"We had an easel in the room, and we wrote down everything we knew about all the evidence presented and what was missing," said juror Scott Stearns.
Stearns' account provides a peek into the methodical yet swift deliberations Tuesday that resulted in Muhammad's conviction in the 2002 sniper shootings.
Thirteen people were shot in the Washington area, 10 of them fatally.
The Gulf War veteran, who is on death row in Virginia for a killing in that state, is scheduled today to return to court, where prosecutors say they will ask for six consecutive life sentences without the possibility of parole.
During their 4 1/2 hours of deliberation, jurors took the six killings in order - James D. Martin, 55, on the evening of Oct. 2; James L. "Sonny" Buchanan Jr., 39, Premkumar Walekar, 54, Sarah Ramos, 34, and Lori Ann Lewis-Rivera, 25, the next morning; and Conrad E. Johnson, 35, near dawn on Oct. 22.
They decided to skip Martin and Buchanan, the two in which Bureau of Alcohol, Tobacco, Firearms and Explosives firearms examiner Walter Dandridge said no ballistics comparison could be made, Stearns said. But the jurors asked for a laptop computer to view Dandrige's courtroom slide presentation in which he tied four of the slayings to the rifle found in Muhammad's car.
"There wasn't a lot of discussion" among the 12 jurors about three of the slayings - Walekar, Ramos and Lewis-Rivera, said Stearns, a Voice of America White House correspondent and the only juror to speak publicly about the case so far.
Judge James L. Ryan sealed the jurors' identities on May 4 when the panel was chosen.
The jurors did consider, for example, that a witness said he saw a white van around the time Walekar was shot across the street, a point raised by Muhammad.
And they considered other points that Muhammad, 45, raised, Stearns said. Among them were the lack of strike marks caused by ejected shell casings inside the trunk of Muhammad's old Chevrolet Caprice, even though Lee Boyd Malvo, 21, testified that Muhammad took five of the fatal shots from inside the trunk with the .223-caliber Bushmaster rifle found in the car when the duo was arrested on Oct. 24, 2002.
They paused at Johnson's shooting to consult Ryan's instructions, as they wondered whether Muhammad could be convicted if he might not have been right at the scene, Stearn said. Malvo, Muhammad's protégé, had told jurors that he shot Johnson from the woods at Muhammad's behest, while Muhammad waited nearby.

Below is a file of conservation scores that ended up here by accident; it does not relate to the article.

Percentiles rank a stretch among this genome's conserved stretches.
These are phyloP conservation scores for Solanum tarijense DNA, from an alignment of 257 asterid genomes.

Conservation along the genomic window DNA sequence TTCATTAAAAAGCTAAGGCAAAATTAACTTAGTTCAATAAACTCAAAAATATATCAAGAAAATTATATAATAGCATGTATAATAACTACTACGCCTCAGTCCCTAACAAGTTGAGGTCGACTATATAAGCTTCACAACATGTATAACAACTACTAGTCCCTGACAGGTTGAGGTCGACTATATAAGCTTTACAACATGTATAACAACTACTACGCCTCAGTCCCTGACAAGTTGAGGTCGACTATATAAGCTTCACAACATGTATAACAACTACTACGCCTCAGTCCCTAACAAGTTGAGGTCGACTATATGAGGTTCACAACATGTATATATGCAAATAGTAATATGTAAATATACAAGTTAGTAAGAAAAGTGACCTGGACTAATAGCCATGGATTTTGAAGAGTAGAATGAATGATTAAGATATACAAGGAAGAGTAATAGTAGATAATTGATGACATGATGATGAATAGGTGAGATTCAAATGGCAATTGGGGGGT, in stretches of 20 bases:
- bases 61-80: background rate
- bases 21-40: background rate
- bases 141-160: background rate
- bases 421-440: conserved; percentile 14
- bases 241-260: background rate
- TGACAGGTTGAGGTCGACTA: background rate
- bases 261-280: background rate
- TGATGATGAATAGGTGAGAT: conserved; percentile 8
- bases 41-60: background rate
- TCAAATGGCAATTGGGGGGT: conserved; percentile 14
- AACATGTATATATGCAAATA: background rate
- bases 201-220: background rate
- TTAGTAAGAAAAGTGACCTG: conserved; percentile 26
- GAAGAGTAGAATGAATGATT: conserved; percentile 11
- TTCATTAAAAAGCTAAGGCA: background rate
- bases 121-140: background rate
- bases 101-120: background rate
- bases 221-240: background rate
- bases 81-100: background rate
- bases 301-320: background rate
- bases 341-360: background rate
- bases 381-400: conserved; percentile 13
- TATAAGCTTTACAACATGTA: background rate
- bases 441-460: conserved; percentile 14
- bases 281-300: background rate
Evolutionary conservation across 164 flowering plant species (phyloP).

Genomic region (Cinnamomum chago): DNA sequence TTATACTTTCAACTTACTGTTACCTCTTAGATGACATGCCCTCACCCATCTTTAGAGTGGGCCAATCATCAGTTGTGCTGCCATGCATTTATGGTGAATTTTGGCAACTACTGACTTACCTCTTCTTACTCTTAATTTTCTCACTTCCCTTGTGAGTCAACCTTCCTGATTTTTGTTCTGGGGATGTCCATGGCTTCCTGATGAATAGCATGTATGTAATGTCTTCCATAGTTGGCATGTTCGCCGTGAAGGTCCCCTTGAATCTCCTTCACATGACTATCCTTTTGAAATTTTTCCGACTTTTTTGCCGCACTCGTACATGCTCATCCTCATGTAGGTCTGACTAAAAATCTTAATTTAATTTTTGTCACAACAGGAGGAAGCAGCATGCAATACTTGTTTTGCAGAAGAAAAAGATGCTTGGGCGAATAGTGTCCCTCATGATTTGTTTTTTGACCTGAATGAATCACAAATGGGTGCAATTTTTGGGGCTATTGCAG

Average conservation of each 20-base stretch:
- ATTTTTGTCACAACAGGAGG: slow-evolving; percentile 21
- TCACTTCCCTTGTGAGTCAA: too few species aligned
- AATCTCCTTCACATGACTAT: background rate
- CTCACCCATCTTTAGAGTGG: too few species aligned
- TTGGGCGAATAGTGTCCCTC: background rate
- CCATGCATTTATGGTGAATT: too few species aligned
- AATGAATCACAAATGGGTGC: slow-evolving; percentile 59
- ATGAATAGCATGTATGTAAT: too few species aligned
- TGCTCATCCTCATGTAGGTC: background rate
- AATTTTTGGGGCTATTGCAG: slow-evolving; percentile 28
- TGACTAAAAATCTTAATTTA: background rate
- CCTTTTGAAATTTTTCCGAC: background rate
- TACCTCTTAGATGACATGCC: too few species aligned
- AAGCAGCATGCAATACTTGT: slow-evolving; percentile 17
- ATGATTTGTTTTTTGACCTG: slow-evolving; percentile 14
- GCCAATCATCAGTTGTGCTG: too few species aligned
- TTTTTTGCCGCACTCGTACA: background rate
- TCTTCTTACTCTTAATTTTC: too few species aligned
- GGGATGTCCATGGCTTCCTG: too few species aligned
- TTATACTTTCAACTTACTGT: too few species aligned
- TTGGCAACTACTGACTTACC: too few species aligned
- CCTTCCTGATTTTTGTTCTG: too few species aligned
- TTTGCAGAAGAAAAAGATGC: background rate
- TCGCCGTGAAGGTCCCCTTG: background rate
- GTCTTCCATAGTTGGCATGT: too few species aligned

Then, they returned to first two slayings. The Martin and Buchanan murder sites were marked with a skull-and-crossbones icon on the mapping program in the laptop found in Muhammad's car. The Martin shooting featured a nearly identical setup to another parking lot slaying, Stearns said.
Malvo's testimony - which offered an inside account of the shootings - was not crucial to their verdicts, he said. But he provided key insights and confirmation, Stearns said.
"That relationship, you could see that teacher-mentor thing," in Muhammad's cross-examination of Malvo, he said. When Malvo didn't know the name of a gun part, Muhammad "would say, 'I taught you, and now you don't know the names?' And Malvo seemed chastened by that."
Malvo, serving multiple life terms for Virginia sniper shootings, has agreed to plead guilty in Maryland to the same six charges Muhammad faced.
Muhammad, who represented himself at his trial, will turn over those responsibilities during the sentencing proceedings to the attorneys who acted as standby counsel. Whether Muhammad will speak today is not known, though he will have the opportunity to address the court.
Muhammad contended he was framed by law enforcement.
Victims' relatives, who also may speak, are unlikely to hear an apology. "You will not see any remorse out of me because I am not guilty," Muhammad told the jury in his 3-hour and 20-minute closing argument last Friday.
J. Wyndal Gordon, one of Muhammad's standby lawyers, said Muhammad was denied a fair trial and was barred by the judge from calling witnesses to plant seeds of reasonable doubt in jurors' minds and support his strategy. Gordon said they had no time to summon witnesses for him.
"He may very well say he is sorry for the losses incurred by the families. He may say he is sorry they were not able to hear the truth about what happened in this case," Gordon said.
"We are going to talk about the John Muhammad we know," Gordon said.
"He is an affable man, he is a humble man. He listens. He takes our advice. He is intelligent. And he was very concerned about his defense of the charges, he was very concerned about his family. ... That is not a popular view of him. I don't see a need to turn my back on him because people don't like him."